By ANDREA KIESLING
Teach Plus New Mexico
In our home, we have a framed letter written by a Civil War soldier to his mother. That letter has been passed down for generations in my mother-in-law‘s family. In it, the soldier talks about the hardships of war and describes the fields around him near Riley Knob in North Carolina, telling his mother that “there is lots of pine and cedar and some of the clearest streams of water [sic] I ever saw.”
The soldier goes on to say that he‘s tired of marching and wishes the war would close. It’s a mundane letter—no juicy gossip about a spy in the ranks or harrowing journeys to save his platoon—and an incredible piece of personal and our nation’s history.
The downside is that the entire letter is written in cursive. That’s not a problem for me or my husband because we both learned cursive in elementary school. On the other hand, our daughter can’t read or write in cursive. While she is an A student, I can’t help but think that she‘s missing out.
In 2020, the New Mexico Public Education Department determined the Science of Reading to be the primary literacy instructional approach. Part of using this research-backed instruction is learning how to form letters, to write. The letters p,q,b, and d all look the same in print (don’t believe me? Write them down right now on scrap paper) but different in cursive. In New Mexico, however, cursive is no longer a part of the standard curriculum. And yet, the benefits of cursive for all students are undeniable.
I teach students with dyslexia and dysgraphia (more often known as specific learning disabilities in reading and writing.) The neurodivergent brain doesn’t always acknowledge the difference in letter formation: a student with dyslexia or dysgraphia might compensate by using capital letters P, Q, B, and D. Cursive, on the other hand, allows a constant flow to the letters. Those same troublesome letters in print look more distinct in cursive (write those same letters in cursive and compare the shape and the formation between your print and cursive letters. See?!). The good news is that many students in New Mexico who have dyslexia receive instruction in cursive. They learn cursive in small groups alongside a reading coach or an interventionist and thrive in handwriting and reading comprehension. Sierra, one of my former students, received intervention for her dyslexia but has been able to move from disjointed print letters to passing every spelling quiz she takes when writing in cursive. Sierra reads better than ever and spends less time worrying about what letter to use and more time working on her reading comprehension—one of her academic goals. The International Dyslexia Association agrees that cursive handwriting can improve these students’ learning experiences. We should make cursive instruction available to all students with dyslexia in New Mexico.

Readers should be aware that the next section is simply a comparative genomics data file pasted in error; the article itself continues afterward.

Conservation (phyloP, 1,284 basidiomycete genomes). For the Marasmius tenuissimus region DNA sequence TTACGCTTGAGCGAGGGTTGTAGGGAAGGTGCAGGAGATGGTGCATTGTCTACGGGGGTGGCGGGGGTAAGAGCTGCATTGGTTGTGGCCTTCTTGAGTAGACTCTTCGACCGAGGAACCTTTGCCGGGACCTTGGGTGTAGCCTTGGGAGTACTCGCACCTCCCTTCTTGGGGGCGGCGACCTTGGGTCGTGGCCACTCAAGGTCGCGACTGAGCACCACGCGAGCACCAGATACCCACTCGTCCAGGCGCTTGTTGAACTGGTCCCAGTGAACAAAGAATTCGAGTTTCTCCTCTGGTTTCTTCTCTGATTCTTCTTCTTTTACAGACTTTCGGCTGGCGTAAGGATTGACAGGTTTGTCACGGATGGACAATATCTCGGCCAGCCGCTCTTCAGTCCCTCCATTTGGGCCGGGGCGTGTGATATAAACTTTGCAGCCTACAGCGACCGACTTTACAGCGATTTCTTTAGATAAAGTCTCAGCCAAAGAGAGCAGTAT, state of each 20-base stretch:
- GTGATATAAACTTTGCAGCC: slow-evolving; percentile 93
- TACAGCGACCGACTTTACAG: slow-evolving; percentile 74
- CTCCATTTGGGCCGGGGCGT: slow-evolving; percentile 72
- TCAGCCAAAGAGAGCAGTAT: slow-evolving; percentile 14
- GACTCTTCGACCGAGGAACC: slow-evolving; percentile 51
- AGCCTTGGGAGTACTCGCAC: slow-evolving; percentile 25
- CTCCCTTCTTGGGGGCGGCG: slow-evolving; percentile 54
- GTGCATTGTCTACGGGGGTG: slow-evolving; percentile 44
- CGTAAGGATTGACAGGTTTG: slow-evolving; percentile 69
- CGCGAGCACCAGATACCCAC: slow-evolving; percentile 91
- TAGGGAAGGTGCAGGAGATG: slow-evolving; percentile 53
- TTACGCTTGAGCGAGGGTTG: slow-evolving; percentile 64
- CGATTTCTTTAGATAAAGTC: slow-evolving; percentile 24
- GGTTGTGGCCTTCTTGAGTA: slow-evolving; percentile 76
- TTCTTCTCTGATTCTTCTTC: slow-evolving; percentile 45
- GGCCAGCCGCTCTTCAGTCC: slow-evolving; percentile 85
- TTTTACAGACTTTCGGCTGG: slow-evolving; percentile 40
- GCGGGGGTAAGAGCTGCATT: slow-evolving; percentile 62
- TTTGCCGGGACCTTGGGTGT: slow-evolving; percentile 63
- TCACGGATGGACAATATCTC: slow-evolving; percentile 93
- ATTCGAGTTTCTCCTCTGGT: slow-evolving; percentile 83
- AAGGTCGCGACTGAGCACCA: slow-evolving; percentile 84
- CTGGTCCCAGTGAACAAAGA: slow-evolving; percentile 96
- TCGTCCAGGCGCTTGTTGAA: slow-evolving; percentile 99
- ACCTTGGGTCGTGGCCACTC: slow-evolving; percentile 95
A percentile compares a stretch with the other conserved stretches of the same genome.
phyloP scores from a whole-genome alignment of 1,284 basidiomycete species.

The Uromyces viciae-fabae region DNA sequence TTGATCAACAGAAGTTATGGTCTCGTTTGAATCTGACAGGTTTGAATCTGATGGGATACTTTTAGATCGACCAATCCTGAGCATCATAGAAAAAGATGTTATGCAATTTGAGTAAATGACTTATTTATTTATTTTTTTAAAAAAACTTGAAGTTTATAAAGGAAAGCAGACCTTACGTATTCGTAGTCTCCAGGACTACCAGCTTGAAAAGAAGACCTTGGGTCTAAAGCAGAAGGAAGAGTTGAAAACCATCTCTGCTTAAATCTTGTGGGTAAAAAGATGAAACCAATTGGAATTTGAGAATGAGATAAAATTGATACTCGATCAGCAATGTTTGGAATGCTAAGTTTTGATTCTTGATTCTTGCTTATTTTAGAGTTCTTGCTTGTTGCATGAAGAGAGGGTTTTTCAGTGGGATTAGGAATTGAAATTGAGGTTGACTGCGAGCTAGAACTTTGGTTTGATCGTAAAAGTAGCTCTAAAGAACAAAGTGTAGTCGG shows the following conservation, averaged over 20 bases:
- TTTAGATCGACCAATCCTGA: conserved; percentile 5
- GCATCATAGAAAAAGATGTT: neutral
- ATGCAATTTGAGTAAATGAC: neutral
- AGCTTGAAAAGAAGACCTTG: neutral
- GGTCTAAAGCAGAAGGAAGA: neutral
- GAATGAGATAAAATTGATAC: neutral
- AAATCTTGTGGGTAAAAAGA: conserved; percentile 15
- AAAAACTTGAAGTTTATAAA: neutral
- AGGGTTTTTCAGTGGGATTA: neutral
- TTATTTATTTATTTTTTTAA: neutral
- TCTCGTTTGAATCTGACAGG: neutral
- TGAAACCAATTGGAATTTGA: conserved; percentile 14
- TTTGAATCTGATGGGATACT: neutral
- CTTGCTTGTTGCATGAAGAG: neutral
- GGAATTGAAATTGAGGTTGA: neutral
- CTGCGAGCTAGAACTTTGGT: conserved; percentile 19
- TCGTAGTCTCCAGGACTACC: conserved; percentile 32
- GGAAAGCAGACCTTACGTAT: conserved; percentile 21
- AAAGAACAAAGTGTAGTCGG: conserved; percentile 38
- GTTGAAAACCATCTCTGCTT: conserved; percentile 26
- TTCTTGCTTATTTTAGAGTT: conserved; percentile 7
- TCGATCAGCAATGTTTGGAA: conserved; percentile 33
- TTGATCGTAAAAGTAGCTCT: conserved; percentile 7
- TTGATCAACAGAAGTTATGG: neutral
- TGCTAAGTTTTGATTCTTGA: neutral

Yet, there are many students, just like my daughter, who don’t need intervention services; her handwriting is legible, but certainly not eloquent enough to write a letter. With the push for systematic, explicit phonics instruction that leads to better spelling, writing, and overall reading comprehension I have to wonder: why aren‘t we also teaching cursive handwriting to all our students? My daughter and students like her would benefit from cursive instruction by learning a script that improves their writing and allows all students to have an equitable writing experience.
According to a Université de Montréal study, cursive handwriting in the general education setting might improve word production, syntax, and memory since the letters are linked. Hence, the brain remembers the word as one unit instead of individual letters. Even publishing company Scholastic boasts of the improvement of reading and writing when using cursive. A John Hopkins study published in Science Magazine found that the brain changes when cursive is introduced. Almost immediately, fluency improves, and neural pathways light up. Yet, cursive for many of our students has been relegated to a bygone era, a nostalgic reminder of the past for their parents.
Utilizing fine motor skills, hand-eye coordination, and boosting memory and brain development, cursive just might be the magic key to help all students make letters to form letters, words, and sentences. If we can both help a child with dyslexia and dysgraphia, and otherwise improve motivation and engagement by teaching students cursive because (as some of my former students say) “it’s cool”, we should do it.
We didn’t leave our daughter in the dark about the Civil War Letter. I read the majority of it and then my husband translated the rest into print. Our daughter’s response left us silent: “That’s cool. How long ago was that? Why is it in a frame? When do I get to learn cursive in school?”
Andrea Kiesling is a special education teacher at Alvis Elementary School in Clayton, N.M. Mexico. She is a 2022-2023 Teach Plus New Mexico Policy Fellow.